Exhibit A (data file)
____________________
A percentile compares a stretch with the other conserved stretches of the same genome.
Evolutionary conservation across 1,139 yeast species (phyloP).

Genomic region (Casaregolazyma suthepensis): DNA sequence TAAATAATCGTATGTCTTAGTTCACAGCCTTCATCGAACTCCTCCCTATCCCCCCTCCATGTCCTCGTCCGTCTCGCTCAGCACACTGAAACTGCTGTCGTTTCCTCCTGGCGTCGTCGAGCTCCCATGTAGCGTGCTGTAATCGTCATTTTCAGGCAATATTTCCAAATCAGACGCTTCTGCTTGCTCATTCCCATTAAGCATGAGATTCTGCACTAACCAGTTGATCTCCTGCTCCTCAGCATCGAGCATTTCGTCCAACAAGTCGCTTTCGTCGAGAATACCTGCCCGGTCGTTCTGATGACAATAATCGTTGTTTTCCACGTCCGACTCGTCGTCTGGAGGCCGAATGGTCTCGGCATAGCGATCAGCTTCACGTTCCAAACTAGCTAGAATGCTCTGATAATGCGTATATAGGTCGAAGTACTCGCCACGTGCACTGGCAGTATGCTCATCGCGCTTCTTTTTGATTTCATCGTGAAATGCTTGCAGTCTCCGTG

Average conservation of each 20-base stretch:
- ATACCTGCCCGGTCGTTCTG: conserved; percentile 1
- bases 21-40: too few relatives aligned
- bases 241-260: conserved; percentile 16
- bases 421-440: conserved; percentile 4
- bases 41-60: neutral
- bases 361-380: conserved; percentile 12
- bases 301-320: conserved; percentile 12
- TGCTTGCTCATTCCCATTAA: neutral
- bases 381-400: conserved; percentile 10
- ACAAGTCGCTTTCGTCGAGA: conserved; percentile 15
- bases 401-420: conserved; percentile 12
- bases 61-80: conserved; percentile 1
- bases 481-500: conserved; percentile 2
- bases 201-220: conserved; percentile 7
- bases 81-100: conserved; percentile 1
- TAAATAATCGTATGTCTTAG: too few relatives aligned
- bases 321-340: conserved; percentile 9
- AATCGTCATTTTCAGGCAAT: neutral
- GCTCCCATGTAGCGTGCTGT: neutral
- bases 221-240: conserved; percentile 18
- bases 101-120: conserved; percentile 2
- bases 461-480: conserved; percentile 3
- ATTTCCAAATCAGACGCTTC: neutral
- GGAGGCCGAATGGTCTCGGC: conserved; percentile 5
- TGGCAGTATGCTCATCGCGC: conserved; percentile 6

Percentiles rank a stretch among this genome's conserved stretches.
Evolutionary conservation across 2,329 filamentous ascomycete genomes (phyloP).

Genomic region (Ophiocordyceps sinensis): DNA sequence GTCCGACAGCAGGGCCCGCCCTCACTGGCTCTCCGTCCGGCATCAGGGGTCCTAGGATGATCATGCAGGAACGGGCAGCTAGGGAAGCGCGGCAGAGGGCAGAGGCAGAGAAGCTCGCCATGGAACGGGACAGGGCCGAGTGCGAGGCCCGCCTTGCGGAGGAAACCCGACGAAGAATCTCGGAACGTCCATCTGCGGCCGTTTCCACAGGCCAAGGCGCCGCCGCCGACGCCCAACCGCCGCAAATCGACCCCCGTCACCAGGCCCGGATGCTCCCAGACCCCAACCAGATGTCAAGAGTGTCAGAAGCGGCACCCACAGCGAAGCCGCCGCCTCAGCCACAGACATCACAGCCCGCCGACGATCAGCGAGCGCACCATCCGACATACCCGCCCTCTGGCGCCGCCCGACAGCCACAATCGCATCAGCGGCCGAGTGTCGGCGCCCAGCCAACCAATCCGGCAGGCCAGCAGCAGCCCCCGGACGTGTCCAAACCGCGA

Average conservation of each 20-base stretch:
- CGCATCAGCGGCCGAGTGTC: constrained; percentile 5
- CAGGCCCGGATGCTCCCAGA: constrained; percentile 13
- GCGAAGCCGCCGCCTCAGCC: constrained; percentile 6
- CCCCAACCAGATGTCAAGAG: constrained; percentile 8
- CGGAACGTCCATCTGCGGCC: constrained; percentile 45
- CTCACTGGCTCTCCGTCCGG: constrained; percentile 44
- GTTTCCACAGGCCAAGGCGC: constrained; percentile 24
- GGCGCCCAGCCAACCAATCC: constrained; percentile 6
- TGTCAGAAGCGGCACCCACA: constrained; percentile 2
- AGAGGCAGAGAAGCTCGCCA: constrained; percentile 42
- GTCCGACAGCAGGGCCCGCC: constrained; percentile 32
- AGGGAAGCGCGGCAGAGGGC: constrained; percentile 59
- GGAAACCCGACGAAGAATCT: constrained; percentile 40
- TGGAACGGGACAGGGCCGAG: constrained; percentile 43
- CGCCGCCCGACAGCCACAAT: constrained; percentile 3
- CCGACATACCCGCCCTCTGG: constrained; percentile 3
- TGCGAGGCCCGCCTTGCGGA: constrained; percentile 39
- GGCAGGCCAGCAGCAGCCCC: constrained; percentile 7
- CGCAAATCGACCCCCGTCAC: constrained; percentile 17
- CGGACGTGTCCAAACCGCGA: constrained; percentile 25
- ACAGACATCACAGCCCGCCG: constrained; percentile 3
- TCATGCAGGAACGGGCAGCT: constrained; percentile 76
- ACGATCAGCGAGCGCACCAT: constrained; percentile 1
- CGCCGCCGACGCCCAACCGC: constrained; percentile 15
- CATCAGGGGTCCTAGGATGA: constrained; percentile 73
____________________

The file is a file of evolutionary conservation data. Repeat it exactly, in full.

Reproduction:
A percentile compares a stretch with the other conserved stretches of the same genome.
Evolutionary conservation across 1,139 yeast species (phyloP).

Genomic region (Casaregolazyma suthepensis): DNA sequence TAAATAATCGTATGTCTTAGTTCACAGCCTTCATCGAACTCCTCCCTATCCCCCCTCCATGTCCTCGTCCGTCTCGCTCAGCACACTGAAACTGCTGTCGTTTCCTCCTGGCGTCGTCGAGCTCCCATGTAGCGTGCTGTAATCGTCATTTTCAGGCAATATTTCCAAATCAGACGCTTCTGCTTGCTCATTCCCATTAAGCATGAGATTCTGCACTAACCAGTTGATCTCCTGCTCCTCAGCATCGAGCATTTCGTCCAACAAGTCGCTTTCGTCGAGAATACCTGCCCGGTCGTTCTGATGACAATAATCGTTGTTTTCCACGTCCGACTCGTCGTCTGGAGGCCGAATGGTCTCGGCATAGCGATCAGCTTCACGTTCCAAACTAGCTAGAATGCTCTGATAATGCGTATATAGGTCGAAGTACTCGCCACGTGCACTGGCAGTATGCTCATCGCGCTTCTTTTTGATTTCATCGTGAAATGCTTGCAGTCTCCGTG

Average conservation of each 20-base stretch:
- ATACCTGCCCGGTCGTTCTG: conserved; percentile 1
- bases 21-40: too few relatives aligned
- bases 241-260: conserved; percentile 16
- bases 421-440: conserved; percentile 4
- bases 41-60: neutral
- bases 361-380: conserved; percentile 12
- bases 301-320: conserved; percentile 12
- TGCTTGCTCATTCCCATTAA: neutral
- bases 381-400: conserved; percentile 10
- ACAAGTCGCTTTCGTCGAGA: conserved; percentile 15
- bases 401-420: conserved; percentile 12
- bases 61-80: conserved; percentile 1
- bases 481-500: conserved; percentile 2
- bases 201-220: conserved; percentile 7
- bases 81-100: conserved; percentile 1
- TAAATAATCGTATGTCTTAG: too few relatives aligned
- bases 321-340: conserved; percentile 9
- AATCGTCATTTTCAGGCAAT: neutral
- GCTCCCATGTAGCGTGCTGT: neutral
- bases 221-240: conserved; percentile 18
- bases 101-120: conserved; percentile 2
- bases 461-480: conserved; percentile 3
- ATTTCCAAATCAGACGCTTC: neutral
- GGAGGCCGAATGGTCTCGGC: conserved; percentile 5
- TGGCAGTATGCTCATCGCGC: conserved; percentile 6

Percentiles rank a stretch among this genome's conserved stretches.
Evolutionary conservation across 2,329 filamentous ascomycete genomes (phyloP).

Genomic region (Ophiocordyceps sinensis): DNA sequence GTCCGACAGCAGGGCCCGCCCTCACTGGCTCTCCGTCCGGCATCAGGGGTCCTAGGATGATCATGCAGGAACGGGCAGCTAGGGAAGCGCGGCAGAGGGCAGAGGCAGAGAAGCTCGCCATGGAACGGGACAGGGCCGAGTGCGAGGCCCGCCTTGCGGAGGAAACCCGACGAAGAATCTCGGAACGTCCATCTGCGGCCGTTTCCACAGGCCAAGGCGCCGCCGCCGACGCCCAACCGCCGCAAATCGACCCCCGTCACCAGGCCCGGATGCTCCCAGACCCCAACCAGATGTCAAGAGTGTCAGAAGCGGCACCCACAGCGAAGCCGCCGCCTCAGCCACAGACATCACAGCCCGCCGACGATCAGCGAGCGCACCATCCGACATACCCGCCCTCTGGCGCCGCCCGACAGCCACAATCGCATCAGCGGCCGAGTGTCGGCGCCCAGCCAACCAATCCGGCAGGCCAGCAGCAGCCCCCGGACGTGTCCAAACCGCGA

Average conservation of each 20-base stretch:
- CGCATCAGCGGCCGAGTGTC: constrained; percentile 5
- CAGGCCCGGATGCTCCCAGA: constrained; percentile 13
- GCGAAGCCGCCGCCTCAGCC: constrained; percentile 6
- CCCCAACCAGATGTCAAGAG: constrained; percentile 8
- CGGAACGTCCATCTGCGGCC: constrained; percentile 45
- CTCACTGGCTCTCCGTCCGG: constrained; percentile 44
- GTTTCCACAGGCCAAGGCGC: constrained; percentile 24
- GGCGCCCAGCCAACCAATCC: constrained; percentile 6
- TGTCAGAAGCGGCACCCACA: constrained; percentile 2
- AGAGGCAGAGAAGCTCGCCA: constrained; percentile 42
- GTCCGACAGCAGGGCCCGCC: constrained; percentile 32
- AGGGAAGCGCGGCAGAGGGC: constrained; percentile 59
- GGAAACCCGACGAAGAATCT: constrained; percentile 40
- TGGAACGGGACAGGGCCGAG: constrained; percentile 43
- CGCCGCCCGACAGCCACAAT: constrained; percentile 3
- CCGACATACCCGCCCTCTGG: constrained; percentile 3
- TGCGAGGCCCGCCTTGCGGA: constrained; percentile 39
- GGCAGGCCAGCAGCAGCCCC: constrained; percentile 7
- CGCAAATCGACCCCCGTCAC: constrained; percentile 17
- CGGACGTGTCCAAACCGCGA: constrained; percentile 25
- ACAGACATCACAGCCCGCCG: constrained; percentile 3
- TCATGCAGGAACGGGCAGCT: constrained; percentile 76
- ACGATCAGCGAGCGCACCAT: constrained; percentile 1
- CGCCGCCGACGCCCAACCGC: constrained; percentile 15
- CATCAGGGGTCCTAGGATGA: constrained; percentile 73